John Schultz IV sentenced for school shooting plot

NOW: John Schultz IV sentenced for school shooting plot

ROCHESTER, Ind.--The trial for the man who was accused of planning a Columbine-style mass shooting in Rochester, is now completed. John Schultz IV has been sentenced to one count of conspiracy to commit murder.

Schultz was arrested back in July of 2020, after a family member came forward about his concerning behavior and plans that he and a friend had to shoot up a Rochester-area school.

He was first tried in August of 2021, but the jury couldn’t come to a unanimous decision, which caused a mistrial. This year, the case was brought in front of a jury again, with proceedings starting last month with deliberations in the trial spanning three days. Before jurors came back with a decision, Schultz accepted a plea agreement. As part of the agreement, he pleaded guilty to conspiracy to commit murder that doesn't result in death. The other charges, including a second-degree count of conspiracy to commit murder, one count intimidation and three possession charges, were all dismissed.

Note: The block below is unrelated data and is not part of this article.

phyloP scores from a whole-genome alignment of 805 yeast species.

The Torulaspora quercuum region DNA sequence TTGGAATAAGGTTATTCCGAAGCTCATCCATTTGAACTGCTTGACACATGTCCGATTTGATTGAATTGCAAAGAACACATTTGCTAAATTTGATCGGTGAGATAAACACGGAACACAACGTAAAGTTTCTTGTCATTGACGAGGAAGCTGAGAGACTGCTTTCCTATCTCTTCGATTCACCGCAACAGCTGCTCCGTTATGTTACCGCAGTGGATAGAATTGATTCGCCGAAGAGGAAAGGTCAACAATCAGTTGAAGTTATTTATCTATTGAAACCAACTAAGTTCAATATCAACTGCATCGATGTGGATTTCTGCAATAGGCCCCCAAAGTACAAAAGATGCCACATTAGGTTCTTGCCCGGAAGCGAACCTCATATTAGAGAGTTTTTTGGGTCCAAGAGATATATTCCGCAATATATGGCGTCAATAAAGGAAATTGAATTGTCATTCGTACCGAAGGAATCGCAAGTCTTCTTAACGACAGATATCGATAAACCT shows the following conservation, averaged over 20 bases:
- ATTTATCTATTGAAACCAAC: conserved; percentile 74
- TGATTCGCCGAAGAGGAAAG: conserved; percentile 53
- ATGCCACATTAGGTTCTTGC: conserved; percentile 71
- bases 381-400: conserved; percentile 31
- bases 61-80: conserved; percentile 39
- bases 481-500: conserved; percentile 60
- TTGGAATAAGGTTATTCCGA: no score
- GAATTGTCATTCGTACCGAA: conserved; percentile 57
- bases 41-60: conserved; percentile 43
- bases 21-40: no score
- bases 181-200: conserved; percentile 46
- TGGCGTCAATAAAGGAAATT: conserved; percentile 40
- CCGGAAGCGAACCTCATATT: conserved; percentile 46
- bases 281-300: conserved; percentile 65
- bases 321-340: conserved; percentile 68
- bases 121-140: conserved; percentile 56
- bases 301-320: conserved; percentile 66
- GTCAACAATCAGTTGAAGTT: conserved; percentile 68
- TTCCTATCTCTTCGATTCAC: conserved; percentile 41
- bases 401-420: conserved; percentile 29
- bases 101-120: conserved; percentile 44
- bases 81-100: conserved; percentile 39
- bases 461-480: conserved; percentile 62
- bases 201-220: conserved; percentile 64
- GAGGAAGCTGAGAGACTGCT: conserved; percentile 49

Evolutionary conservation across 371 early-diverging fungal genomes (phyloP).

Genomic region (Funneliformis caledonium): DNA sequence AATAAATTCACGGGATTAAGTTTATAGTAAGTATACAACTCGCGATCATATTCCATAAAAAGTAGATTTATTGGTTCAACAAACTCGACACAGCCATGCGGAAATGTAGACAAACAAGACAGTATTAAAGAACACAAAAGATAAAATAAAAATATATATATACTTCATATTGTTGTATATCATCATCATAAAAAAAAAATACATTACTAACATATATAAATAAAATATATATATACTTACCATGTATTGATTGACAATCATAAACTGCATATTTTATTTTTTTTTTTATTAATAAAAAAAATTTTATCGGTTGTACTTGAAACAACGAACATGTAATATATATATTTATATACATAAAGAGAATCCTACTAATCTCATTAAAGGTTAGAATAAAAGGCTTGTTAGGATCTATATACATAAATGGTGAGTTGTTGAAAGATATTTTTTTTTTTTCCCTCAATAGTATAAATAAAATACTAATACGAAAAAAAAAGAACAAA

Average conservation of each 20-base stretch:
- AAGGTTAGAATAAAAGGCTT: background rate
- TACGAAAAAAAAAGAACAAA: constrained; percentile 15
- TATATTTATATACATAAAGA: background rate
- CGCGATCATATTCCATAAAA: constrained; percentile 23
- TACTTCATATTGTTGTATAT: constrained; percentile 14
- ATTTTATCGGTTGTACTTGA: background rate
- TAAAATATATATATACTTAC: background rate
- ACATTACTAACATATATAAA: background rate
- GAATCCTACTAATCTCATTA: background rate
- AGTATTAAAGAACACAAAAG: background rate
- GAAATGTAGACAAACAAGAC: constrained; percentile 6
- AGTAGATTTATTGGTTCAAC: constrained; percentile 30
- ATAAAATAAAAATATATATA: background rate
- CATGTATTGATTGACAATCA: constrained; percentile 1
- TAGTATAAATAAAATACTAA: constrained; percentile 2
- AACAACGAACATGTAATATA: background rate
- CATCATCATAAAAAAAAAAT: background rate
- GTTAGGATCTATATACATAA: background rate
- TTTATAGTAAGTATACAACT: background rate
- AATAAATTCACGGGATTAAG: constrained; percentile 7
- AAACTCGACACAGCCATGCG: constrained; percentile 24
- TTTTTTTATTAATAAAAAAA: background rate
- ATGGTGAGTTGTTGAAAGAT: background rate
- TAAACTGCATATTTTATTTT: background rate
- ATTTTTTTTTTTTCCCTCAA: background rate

Donald Robin Junior, Schultz’s friend who also planned to carry out the shooting, was sentenced to 17 years in prison, with 9 years suspended in March 2021. He’s serving 8 years.

For Shultz, he was sentenced to a total of 19 years and 6 months, but was changed as part of the plea agreement. He will now spend 3 years’ probation, effective immediately.

“He spent 556 days in jail. That’s the only time he’s spending in jail,” one of Schultz’s Attorney’s Joseph Bauer said. “It’s a second chance at his life.”

“He’s got an opportunity to turn things around but he also has a lot of, a lot hanging over his head,” Fulton County Prosecutor Mike Marrs said.

The terms of Shultz’s’ probation include no consumption of drugs or alcohol, no firearm possession, and no contact with any students or staff at any Rochester area school, or Donald Robin Junior. He also must earn his GED within 18 months, complete 90 days of community service, and enter a substance abuse program.

“It means a new start. This kid gets a second chance at life, he gets to go past the mental health and drug problems that he’s faced, past the non-supervision, and gets that help and structure that he needs,” Bauer said.

Schultz is relocating to Michigan, though his probation will still be carried out in Fulton County. If he violates any of the conditions to his probation, he could end up serving his original sentencing.

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